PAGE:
A client-provided string that refers to an object in a resource URL, such as /api/v1/pods/some-name. Only one object of a given kind can have a given name at a time. However, if you delete the object, you can make a new object with the same name.


A Kubernetes systems-generated string to uniquely identify objects. Every object created over the whole lifetime of a Kubernetes cluster has a distinct UID. It is intended to distinguish between historical occurrences of similar entities. Kubernetes UIDs are universally unique identifiers (also known as UUIDs). UUIDs are standardized as ISO/IEC 9834-8 and as ITU-T X.667. What's next


Kubernetes supports multiple virtual clusters backed by the same physical cluster. These virtual clusters are called namespaces.

Namespaces provide a scope for names. Names of resources need to be unique within a namespace, but not across namespaces. Namespaces cannot be nested inside one another and each Kubernetes resource can only be in one namespace. Namespaces are a way to divide cluster resources between multiple users (via resource quota).

It is not necessary to use multiple namespaces just to separate slightly different resources, such as different versions of the same software: use labels to distinguish resources within the same namespace.

You can get detailed information about a namespace with:

kubectl describe namespaces <name>

Viewing namespaces

You can list the current namespaces in a cluster using:

kubectl get namespace
NAME              STATUS   AGE
default           Active   1d
kube-node-lease   Active   1d
kube-public       Active   1d
kube-system       Active   1d

Kubernetes starts with four initial namespaces:

  • default The default namespace for objects with no other namespace
  • kube-system The namespace for objects created by the Kubernetes system
  • kube-public This namespace is created automatically and is readable by all users (including those not authenticated). This namespace is mostly reserved for cluster usage, in case that some resources should be visible and readable publicly throughout the whole cluster. The public aspect of this namespace is only a convention, not a requirement.
  • kube-node-lease This namespace for the lease objects associated with each node which improves the performance of the node heartbeats as the cluster scales

Creating a namespace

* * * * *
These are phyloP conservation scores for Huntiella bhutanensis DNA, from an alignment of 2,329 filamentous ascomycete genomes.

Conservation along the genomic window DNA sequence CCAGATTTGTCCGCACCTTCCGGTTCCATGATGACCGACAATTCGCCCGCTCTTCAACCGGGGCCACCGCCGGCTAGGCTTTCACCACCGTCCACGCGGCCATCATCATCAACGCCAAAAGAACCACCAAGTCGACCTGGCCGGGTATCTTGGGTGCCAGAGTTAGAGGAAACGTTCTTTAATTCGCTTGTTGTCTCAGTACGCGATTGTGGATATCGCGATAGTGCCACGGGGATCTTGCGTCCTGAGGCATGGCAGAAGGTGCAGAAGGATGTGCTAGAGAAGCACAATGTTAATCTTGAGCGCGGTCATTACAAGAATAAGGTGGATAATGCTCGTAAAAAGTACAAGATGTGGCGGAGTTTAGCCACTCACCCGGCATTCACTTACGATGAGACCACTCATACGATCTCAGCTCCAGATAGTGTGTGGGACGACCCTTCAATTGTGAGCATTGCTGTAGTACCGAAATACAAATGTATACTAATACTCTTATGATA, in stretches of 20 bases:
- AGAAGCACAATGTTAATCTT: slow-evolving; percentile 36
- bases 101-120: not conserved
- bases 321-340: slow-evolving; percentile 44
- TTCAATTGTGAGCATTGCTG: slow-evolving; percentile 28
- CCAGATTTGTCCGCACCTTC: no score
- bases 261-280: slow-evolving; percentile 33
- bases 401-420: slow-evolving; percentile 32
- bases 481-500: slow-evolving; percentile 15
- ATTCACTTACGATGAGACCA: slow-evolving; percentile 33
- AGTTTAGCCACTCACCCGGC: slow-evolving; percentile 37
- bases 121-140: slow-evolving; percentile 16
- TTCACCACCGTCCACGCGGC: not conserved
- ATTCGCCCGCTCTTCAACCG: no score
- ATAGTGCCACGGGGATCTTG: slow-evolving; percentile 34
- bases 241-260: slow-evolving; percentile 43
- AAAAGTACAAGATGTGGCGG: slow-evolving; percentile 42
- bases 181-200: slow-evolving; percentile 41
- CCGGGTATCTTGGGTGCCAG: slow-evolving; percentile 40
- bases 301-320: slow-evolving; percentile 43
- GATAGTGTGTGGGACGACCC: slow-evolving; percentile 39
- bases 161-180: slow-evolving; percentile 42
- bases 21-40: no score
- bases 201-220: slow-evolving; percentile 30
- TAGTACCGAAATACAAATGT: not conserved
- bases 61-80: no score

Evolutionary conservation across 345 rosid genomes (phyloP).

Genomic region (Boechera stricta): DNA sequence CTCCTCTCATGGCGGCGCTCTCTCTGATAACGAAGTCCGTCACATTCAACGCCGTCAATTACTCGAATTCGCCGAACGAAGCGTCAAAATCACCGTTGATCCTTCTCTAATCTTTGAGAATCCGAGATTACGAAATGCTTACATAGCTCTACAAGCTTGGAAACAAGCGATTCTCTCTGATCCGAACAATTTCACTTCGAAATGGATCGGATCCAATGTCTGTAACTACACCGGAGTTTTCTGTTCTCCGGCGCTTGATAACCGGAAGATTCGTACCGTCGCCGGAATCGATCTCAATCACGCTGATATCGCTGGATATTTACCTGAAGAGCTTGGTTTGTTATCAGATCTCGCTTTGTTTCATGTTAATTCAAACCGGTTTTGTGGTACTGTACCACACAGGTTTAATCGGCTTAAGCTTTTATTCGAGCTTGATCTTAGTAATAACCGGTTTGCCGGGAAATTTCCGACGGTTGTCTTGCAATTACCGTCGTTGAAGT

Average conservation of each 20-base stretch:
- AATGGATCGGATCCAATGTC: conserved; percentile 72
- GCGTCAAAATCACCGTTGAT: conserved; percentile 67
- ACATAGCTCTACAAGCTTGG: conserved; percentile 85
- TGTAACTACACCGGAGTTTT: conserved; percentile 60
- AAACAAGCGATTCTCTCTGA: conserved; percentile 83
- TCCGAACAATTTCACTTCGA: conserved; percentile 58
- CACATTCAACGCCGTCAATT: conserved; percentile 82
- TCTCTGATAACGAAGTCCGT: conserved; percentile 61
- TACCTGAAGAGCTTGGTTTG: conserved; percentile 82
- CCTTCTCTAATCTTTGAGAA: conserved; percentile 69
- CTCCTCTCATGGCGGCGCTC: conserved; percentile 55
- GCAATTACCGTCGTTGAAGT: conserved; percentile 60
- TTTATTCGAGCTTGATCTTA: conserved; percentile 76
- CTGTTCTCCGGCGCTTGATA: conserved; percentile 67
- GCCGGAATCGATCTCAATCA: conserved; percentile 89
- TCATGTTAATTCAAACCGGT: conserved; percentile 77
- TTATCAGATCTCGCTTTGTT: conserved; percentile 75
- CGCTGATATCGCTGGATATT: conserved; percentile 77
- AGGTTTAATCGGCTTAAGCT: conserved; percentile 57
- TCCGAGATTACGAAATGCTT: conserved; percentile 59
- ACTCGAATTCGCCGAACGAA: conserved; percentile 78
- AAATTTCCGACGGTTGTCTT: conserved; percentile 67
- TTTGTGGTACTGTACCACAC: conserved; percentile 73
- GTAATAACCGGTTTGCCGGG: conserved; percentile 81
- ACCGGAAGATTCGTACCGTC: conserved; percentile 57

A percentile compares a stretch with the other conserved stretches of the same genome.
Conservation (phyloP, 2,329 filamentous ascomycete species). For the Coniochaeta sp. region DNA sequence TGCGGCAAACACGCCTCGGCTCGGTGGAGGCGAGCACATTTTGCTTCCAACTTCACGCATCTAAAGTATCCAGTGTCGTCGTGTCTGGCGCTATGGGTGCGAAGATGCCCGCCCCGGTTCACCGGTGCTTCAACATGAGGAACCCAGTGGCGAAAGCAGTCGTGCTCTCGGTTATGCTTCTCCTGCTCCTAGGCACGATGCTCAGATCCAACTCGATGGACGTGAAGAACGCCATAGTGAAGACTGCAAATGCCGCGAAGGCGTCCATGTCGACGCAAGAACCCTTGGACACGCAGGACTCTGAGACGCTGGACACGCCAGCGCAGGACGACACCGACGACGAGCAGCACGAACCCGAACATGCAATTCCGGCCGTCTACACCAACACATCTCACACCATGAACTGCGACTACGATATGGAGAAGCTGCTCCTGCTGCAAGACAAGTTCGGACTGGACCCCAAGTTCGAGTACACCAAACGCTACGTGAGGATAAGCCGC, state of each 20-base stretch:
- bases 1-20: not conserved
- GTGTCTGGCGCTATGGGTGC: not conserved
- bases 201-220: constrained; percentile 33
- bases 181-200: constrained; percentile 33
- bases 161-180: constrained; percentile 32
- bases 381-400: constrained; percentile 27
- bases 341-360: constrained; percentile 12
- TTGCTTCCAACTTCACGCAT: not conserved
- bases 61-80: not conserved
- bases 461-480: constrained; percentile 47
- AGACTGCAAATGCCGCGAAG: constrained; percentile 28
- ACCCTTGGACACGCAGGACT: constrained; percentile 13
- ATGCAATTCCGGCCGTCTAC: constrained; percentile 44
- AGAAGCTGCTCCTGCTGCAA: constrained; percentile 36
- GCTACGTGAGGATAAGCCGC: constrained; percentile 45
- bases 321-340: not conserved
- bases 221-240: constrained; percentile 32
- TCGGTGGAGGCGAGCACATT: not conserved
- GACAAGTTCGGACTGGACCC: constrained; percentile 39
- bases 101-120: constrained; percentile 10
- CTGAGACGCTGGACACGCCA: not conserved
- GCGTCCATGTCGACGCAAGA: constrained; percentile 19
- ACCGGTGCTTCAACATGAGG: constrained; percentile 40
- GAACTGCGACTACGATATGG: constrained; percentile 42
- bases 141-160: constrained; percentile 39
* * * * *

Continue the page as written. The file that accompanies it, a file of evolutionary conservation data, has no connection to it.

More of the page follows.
Create a new YAML file called my-namespace.yaml with the contents:

  apiVersion: v1
  kind: Namespace
     name: <insert-namespace-name-here>

Then run:

kubectl create -f ./my-namespace.yaml

Alternatively, you can create namespace using below command:

kubectl create namespace <insert-namespace-name-here>

Deleting a namespace

Delete a namespace with

kubectl delete namespaces <insert-some-namespace-name>

Warning: This deletes everything under the namespace!

This delete is asynchronous, so for a time you will see the namespace in the Terminating state.

Understanding namespaces and DNS

When you create a Service, it creates a corresponding DNS entry. This entry is of the form <service-name>.<namespace-name>.svc.cluster.local, which means that if a container just uses <service-name> it will resolve to the service which is local to a namespace. This is useful for using the same configuration across multiple namespaces such as Development, Staging and Production. If you want to reach across namespaces, you need to use the fully qualified domain name (FQDN)


Labels are key/value pairs that are attached to objects, such as pods. Labels are intended to be used to specify identifying attributes of objects that are meaningful and relevant to users, but do not directly imply semantics to the core system. Labels can be used to organize and to select subsets of objects. Labels can be attached to objects at creation time and subsequently added and modified at any time. Each object can have a set of key/value labels defined. Each Key must be unique for a given object.

"metadata": {
  "labels": {
    "key1" : "value1",
    "key2" : "value2"

Labels allow users, without requiring clients to store these mappings, to map their own organizational structures on system objects in a loosely coupled fashion.